Don Golden: Exactly. Yeah, it really is building up the identity of disempowered humanity. Why were you made? Who made you? What’s this all about? And given some of the the fundamental backstory, you know, what… What’s the first story that’s told after — supposedly — the fall. It is Cain kills Abel. God hears Abel’s blood crying out from the ground. Right at the beginning, basically, this is some ancient Neolithic literary device saying all of history is going to be defined by the cry of injustice, and the God that is, is all about responding to that cry and creating a group of people that will exist for that response. So that’s Genesis. Exodus is about that liberation. And you know, for me, it was, it was going to Mars Hill Bible Church and seeing you know thousands of pink cheeked American, you know, well, you know, well well bathed in the, in their right mind and with jobs and with disposable income. Why would God do all of this? And to me it felt very profound that we have to determine what’s the weight of this and what do we do with this, now that I’m, “I’m here among you. I’m with you.” And so it became an issue of trying to distill the biblical story really simply. And for me, it all became all about four geographic locations — places that God inhabited in human history — and what we learned about God, ourselves, our purpose in those geographic places. So, Egypt is the place of bondage and slavery. We’ve all known it, you know. We all experience it. It happens in physical ways, spiritual ways, this kind of Egypt where we suffer, where we are not fully present of who we are as humans. That’s Egypt. And then, Sinai is a type of calling. … For sure. Please.

Rob Bell: Remember, when you and I first started talking about: in Egypt, the gods — some people own other people — and the gods are fine with this. The gods actually sanction this right this hierarchy of some people oppress others. Wealth is in the hands of a few, where the masses, don’t have enough bread. The gods in Egypt are fine with this arrangement.

Don Golden: Right.

Rob Bell: They actually are the ones backing it. Yeah. And so, the story of the Bible is a radically subversive story, because it introduces a God character who is against this arrangement in the original Rage Against the Machine.

Don Golden: Exactly.

Rob Bell: This divine isn’t here to keep this system in place, but to subvert it. And in some ways to destroy it because this God hears the cry. Yes, which is a radical new idea in human history.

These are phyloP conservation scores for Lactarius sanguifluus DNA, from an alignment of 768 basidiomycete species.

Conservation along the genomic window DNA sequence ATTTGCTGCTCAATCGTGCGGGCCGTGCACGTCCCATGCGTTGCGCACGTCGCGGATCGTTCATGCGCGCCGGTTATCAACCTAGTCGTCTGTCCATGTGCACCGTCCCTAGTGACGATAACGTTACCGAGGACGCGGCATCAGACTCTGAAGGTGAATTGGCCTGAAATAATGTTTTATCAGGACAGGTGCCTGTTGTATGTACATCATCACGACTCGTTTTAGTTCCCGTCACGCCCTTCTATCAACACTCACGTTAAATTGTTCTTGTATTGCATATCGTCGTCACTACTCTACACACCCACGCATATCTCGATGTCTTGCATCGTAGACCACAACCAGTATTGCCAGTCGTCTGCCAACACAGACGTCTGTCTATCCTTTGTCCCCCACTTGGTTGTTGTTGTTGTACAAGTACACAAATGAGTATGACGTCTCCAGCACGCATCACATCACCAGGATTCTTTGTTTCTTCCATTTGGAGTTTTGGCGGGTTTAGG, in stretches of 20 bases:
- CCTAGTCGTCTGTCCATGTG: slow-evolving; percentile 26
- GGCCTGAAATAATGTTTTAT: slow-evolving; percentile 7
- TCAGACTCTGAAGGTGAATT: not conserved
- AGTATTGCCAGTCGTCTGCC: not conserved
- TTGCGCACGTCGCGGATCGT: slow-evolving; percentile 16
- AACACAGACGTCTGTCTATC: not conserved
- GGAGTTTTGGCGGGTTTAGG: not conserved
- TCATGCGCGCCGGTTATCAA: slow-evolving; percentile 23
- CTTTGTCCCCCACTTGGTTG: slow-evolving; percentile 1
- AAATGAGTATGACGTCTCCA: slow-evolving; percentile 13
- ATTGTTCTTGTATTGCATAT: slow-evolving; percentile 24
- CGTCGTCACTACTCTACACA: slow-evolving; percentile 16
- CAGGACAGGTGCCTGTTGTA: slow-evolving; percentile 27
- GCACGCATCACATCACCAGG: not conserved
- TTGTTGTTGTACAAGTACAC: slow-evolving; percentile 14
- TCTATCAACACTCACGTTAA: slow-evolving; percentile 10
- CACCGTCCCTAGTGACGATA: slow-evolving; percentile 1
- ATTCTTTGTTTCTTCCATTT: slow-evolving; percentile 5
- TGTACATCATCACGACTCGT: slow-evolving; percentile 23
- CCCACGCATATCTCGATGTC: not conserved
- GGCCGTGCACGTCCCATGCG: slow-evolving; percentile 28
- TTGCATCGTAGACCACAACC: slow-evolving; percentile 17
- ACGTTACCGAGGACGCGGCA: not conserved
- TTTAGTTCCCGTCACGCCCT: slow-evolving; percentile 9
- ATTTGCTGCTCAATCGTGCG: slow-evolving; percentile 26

Rob Bell: This is Don Golden, by the way, just getting warmed up at the 48-minute mark.

Don Golden: The first martyr, who is that in the New Testament? Stephen. Right. So, he’s brought before the Sanhedrin. This is the political, religious, juridical body.

Rob Bell: The industrial-religious-military complex.

Don Golden: Well done. Well said. And he gives this speech and they kill him. So what’s he say to get himself killed? Well, he basically tells their history — a lot like we did, because it was kind of how we learned it — but then at the end he starts quoting scripture. And then he ends it with just quoting scripture: “Stiff-necked people.” That’s from the end of Deuteronomy.

Rob Bell: “You people could have helped change the world but instead you build empires and found yourself…”

Don Golden: And then he quotes this particular passage from Isaiah 66:1–2. “Heaven is my throne,” God says, “and the earth is my footstool. What kind of house will you build me?”

He’s basically challenging the authority of Jerusalem. He’s saying, “You compromised religious people, colluding with coercive government. You locking everybody out. Who do you think you are? I mean this God you serve, Heaven is his throne. He keeps his feet here. If you’re going to build a place for this God, what’s this house going to look like?”

Well this house in that text is the word oikos. Oikos shows up all over the New Testament. Oikos is that place where we exercise our discipleship, where we’re responsible to see life flourishing. But oikos is also where we get the word economy. So, the question would read, in Greek, to the first church, “What kind of economy will you build me?” And they kill him for that.


So, I had to take the decision that I think in this new space where people from both sides have to come together can come together to create a new world. What kind of economy will you build me. That takes people from the left to the right — it doesn’t matter. It really doesn’t matter it. What matters is Can we work together to create market solutions to some of the world’s intractable problems?



Stephen Bau

Designer, educator, social architect, founder, Builders Collective. We are exploring how we imagine, design, and build the future together.